The last of her novels from this period - Mother Darling (1885) - is the most polemical. It has sometimes been believed that the story of a young woman who loses her children when her husband absconds with his mistress was based on the experience of her eldest sister. This is extremely unlikely, however, as her sister married after the book's publication and did not have any children. The novel ends with a plea for a reform in the laws concerning the rights of married women, and a statement that ‘the story is true’.

In 1886, at the age of 41, Alicia Bewicke married Archibald Little (1838-1907), a long-term resident of China and a successful businessman. He was the first to navigate the Yangtze by steamship in 1898, and, like his wife, he was also to become a noted writer on China, with a number of non-fiction titles to his name, including Through the Yangste Gorges: Or Trade and Travel in Western China (1888).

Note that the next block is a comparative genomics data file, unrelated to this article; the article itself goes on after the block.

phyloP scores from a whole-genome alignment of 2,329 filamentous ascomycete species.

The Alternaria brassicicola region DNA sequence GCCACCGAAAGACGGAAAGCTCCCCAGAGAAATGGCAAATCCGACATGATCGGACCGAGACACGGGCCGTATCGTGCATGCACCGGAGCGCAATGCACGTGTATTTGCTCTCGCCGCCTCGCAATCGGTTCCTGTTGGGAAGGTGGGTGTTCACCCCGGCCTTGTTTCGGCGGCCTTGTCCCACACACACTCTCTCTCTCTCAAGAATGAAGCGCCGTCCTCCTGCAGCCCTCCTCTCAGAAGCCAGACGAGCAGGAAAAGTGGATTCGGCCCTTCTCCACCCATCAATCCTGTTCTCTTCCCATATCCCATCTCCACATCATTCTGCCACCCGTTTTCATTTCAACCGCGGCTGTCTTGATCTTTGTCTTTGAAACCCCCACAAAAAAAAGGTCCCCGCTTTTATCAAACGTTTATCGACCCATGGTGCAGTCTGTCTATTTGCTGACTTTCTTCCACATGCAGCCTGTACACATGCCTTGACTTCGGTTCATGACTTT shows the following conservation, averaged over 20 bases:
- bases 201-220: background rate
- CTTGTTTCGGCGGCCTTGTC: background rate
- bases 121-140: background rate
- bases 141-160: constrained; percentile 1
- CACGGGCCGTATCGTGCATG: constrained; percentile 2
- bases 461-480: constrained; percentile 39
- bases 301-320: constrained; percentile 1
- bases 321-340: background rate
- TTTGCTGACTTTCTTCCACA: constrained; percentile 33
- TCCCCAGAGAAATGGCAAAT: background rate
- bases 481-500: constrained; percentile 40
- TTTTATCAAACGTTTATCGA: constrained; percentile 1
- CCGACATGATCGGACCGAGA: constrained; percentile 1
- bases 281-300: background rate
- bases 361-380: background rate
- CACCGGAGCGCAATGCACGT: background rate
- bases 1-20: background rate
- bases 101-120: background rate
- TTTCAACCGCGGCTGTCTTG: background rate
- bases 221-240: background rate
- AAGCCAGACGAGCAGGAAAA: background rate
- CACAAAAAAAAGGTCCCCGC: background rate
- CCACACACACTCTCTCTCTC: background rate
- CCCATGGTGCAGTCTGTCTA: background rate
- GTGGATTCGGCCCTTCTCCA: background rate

When Alicia Little arrived in China in 1887, she was based at first in Chungking, in the far west of the country, and so did not lead the life of a typical expatriate wife in a large city. She studied Chinese, taught English, took up photography, and travelled extensively with her husband up and down the Yangtze river, visiting parts of the interior of China not normally accessible to foreign women other than missionaries. She also made the effort to get to know Chinese families, whose domestic lives interested her greatly, and made a study of the Chinese political and education systems.